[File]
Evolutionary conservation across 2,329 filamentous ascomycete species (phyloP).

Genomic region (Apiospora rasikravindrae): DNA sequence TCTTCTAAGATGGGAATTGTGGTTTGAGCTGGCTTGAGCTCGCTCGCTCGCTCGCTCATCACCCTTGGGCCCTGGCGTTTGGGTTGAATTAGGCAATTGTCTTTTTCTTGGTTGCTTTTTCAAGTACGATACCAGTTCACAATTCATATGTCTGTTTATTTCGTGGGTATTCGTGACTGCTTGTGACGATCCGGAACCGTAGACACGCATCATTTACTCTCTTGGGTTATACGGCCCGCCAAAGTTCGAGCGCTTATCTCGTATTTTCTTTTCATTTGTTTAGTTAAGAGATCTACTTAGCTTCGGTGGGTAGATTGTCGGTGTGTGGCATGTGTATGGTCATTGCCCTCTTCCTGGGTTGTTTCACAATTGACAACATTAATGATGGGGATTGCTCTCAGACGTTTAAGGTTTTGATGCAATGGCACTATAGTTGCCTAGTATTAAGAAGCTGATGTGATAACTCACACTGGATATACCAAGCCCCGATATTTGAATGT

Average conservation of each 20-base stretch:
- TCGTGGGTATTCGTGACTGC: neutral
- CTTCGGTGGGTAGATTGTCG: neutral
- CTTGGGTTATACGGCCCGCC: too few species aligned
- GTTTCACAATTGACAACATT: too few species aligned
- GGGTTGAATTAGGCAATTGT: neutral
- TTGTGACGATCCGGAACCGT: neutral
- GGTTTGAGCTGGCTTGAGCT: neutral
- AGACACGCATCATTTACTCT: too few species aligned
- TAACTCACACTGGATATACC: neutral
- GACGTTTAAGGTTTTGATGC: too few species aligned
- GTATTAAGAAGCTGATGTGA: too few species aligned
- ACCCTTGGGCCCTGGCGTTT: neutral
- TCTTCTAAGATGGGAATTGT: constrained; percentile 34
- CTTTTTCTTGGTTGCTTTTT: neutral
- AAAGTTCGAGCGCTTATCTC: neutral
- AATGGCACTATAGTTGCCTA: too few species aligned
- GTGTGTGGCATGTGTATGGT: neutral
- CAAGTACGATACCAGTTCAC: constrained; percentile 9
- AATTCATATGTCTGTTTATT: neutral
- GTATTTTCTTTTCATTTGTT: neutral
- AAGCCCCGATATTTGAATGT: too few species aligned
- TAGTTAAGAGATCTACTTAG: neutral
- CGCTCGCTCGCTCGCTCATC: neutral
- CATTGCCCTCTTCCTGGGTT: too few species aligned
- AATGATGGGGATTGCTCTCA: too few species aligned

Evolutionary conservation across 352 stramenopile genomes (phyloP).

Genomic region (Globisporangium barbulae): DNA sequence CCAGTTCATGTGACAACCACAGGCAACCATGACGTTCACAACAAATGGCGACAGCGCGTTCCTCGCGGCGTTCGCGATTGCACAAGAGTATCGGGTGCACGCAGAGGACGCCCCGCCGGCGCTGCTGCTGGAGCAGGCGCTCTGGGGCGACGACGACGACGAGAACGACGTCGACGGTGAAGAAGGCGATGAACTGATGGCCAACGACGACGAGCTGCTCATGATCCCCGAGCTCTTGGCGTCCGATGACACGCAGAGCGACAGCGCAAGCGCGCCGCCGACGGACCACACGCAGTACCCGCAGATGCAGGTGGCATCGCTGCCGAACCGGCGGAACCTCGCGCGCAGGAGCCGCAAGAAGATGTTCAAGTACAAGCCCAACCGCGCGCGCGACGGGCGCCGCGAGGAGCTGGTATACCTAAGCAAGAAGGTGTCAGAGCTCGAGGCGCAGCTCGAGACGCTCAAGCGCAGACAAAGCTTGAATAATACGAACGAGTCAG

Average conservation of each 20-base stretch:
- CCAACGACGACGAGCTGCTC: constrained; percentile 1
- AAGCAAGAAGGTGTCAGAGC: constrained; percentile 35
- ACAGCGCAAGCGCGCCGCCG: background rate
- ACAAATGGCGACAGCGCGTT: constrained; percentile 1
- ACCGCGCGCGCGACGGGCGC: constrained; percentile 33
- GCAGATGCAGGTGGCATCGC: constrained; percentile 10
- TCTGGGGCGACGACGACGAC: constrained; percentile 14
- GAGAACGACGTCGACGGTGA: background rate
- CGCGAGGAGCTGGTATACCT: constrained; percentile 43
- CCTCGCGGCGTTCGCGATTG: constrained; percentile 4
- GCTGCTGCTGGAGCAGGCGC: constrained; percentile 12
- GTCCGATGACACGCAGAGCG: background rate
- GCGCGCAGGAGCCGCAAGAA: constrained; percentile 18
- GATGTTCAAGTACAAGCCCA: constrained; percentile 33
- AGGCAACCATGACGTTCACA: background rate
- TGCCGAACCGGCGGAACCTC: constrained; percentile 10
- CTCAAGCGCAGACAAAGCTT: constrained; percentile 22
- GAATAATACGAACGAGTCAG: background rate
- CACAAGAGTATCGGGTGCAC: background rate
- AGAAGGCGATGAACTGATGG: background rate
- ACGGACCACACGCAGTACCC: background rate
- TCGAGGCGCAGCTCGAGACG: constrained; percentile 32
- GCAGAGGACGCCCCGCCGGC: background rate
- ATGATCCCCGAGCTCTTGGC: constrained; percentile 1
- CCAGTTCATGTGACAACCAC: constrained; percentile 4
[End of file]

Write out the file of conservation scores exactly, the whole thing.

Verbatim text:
Evolutionary conservation across 2,329 filamentous ascomycete species (phyloP).

Genomic region (Apiospora rasikravindrae): DNA sequence TCTTCTAAGATGGGAATTGTGGTTTGAGCTGGCTTGAGCTCGCTCGCTCGCTCGCTCATCACCCTTGGGCCCTGGCGTTTGGGTTGAATTAGGCAATTGTCTTTTTCTTGGTTGCTTTTTCAAGTACGATACCAGTTCACAATTCATATGTCTGTTTATTTCGTGGGTATTCGTGACTGCTTGTGACGATCCGGAACCGTAGACACGCATCATTTACTCTCTTGGGTTATACGGCCCGCCAAAGTTCGAGCGCTTATCTCGTATTTTCTTTTCATTTGTTTAGTTAAGAGATCTACTTAGCTTCGGTGGGTAGATTGTCGGTGTGTGGCATGTGTATGGTCATTGCCCTCTTCCTGGGTTGTTTCACAATTGACAACATTAATGATGGGGATTGCTCTCAGACGTTTAAGGTTTTGATGCAATGGCACTATAGTTGCCTAGTATTAAGAAGCTGATGTGATAACTCACACTGGATATACCAAGCCCCGATATTTGAATGT

Average conservation of each 20-base stretch:
- TCGTGGGTATTCGTGACTGC: neutral
- CTTCGGTGGGTAGATTGTCG: neutral
- CTTGGGTTATACGGCCCGCC: too few species aligned
- GTTTCACAATTGACAACATT: too few species aligned
- GGGTTGAATTAGGCAATTGT: neutral
- TTGTGACGATCCGGAACCGT: neutral
- GGTTTGAGCTGGCTTGAGCT: neutral
- AGACACGCATCATTTACTCT: too few species aligned
- TAACTCACACTGGATATACC: neutral
- GACGTTTAAGGTTTTGATGC: too few species aligned
- GTATTAAGAAGCTGATGTGA: too few species aligned
- ACCCTTGGGCCCTGGCGTTT: neutral
- TCTTCTAAGATGGGAATTGT: constrained; percentile 34
- CTTTTTCTTGGTTGCTTTTT: neutral
- AAAGTTCGAGCGCTTATCTC: neutral
- AATGGCACTATAGTTGCCTA: too few species aligned
- GTGTGTGGCATGTGTATGGT: neutral
- CAAGTACGATACCAGTTCAC: constrained; percentile 9
- AATTCATATGTCTGTTTATT: neutral
- GTATTTTCTTTTCATTTGTT: neutral
- AAGCCCCGATATTTGAATGT: too few species aligned
- TAGTTAAGAGATCTACTTAG: neutral
- CGCTCGCTCGCTCGCTCATC: neutral
- CATTGCCCTCTTCCTGGGTT: too few species aligned
- AATGATGGGGATTGCTCTCA: too few species aligned

Evolutionary conservation across 352 stramenopile genomes (phyloP).

Genomic region (Globisporangium barbulae): DNA sequence CCAGTTCATGTGACAACCACAGGCAACCATGACGTTCACAACAAATGGCGACAGCGCGTTCCTCGCGGCGTTCGCGATTGCACAAGAGTATCGGGTGCACGCAGAGGACGCCCCGCCGGCGCTGCTGCTGGAGCAGGCGCTCTGGGGCGACGACGACGACGAGAACGACGTCGACGGTGAAGAAGGCGATGAACTGATGGCCAACGACGACGAGCTGCTCATGATCCCCGAGCTCTTGGCGTCCGATGACACGCAGAGCGACAGCGCAAGCGCGCCGCCGACGGACCACACGCAGTACCCGCAGATGCAGGTGGCATCGCTGCCGAACCGGCGGAACCTCGCGCGCAGGAGCCGCAAGAAGATGTTCAAGTACAAGCCCAACCGCGCGCGCGACGGGCGCCGCGAGGAGCTGGTATACCTAAGCAAGAAGGTGTCAGAGCTCGAGGCGCAGCTCGAGACGCTCAAGCGCAGACAAAGCTTGAATAATACGAACGAGTCAG

Average conservation of each 20-base stretch:
- CCAACGACGACGAGCTGCTC: constrained; percentile 1
- AAGCAAGAAGGTGTCAGAGC: constrained; percentile 35
- ACAGCGCAAGCGCGCCGCCG: background rate
- ACAAATGGCGACAGCGCGTT: constrained; percentile 1
- ACCGCGCGCGCGACGGGCGC: constrained; percentile 33
- GCAGATGCAGGTGGCATCGC: constrained; percentile 10
- TCTGGGGCGACGACGACGAC: constrained; percentile 14
- GAGAACGACGTCGACGGTGA: background rate
- CGCGAGGAGCTGGTATACCT: constrained; percentile 43
- CCTCGCGGCGTTCGCGATTG: constrained; percentile 4
- GCTGCTGCTGGAGCAGGCGC: constrained; percentile 12
- GTCCGATGACACGCAGAGCG: background rate
- GCGCGCAGGAGCCGCAAGAA: constrained; percentile 18
- GATGTTCAAGTACAAGCCCA: constrained; percentile 33
- AGGCAACCATGACGTTCACA: background rate
- TGCCGAACCGGCGGAACCTC: constrained; percentile 10
- CTCAAGCGCAGACAAAGCTT: constrained; percentile 22
- GAATAATACGAACGAGTCAG: background rate
- CACAAGAGTATCGGGTGCAC: background rate
- AGAAGGCGATGAACTGATGG: background rate
- ACGGACCACACGCAGTACCC: background rate
- TCGAGGCGCAGCTCGAGACG: constrained; percentile 32
- GCAGAGGACGCCCCGCCGGC: background rate
- ATGATCCCCGAGCTCTTGGC: constrained; percentile 1
- CCAGTTCATGTGACAACCAC: constrained; percentile 4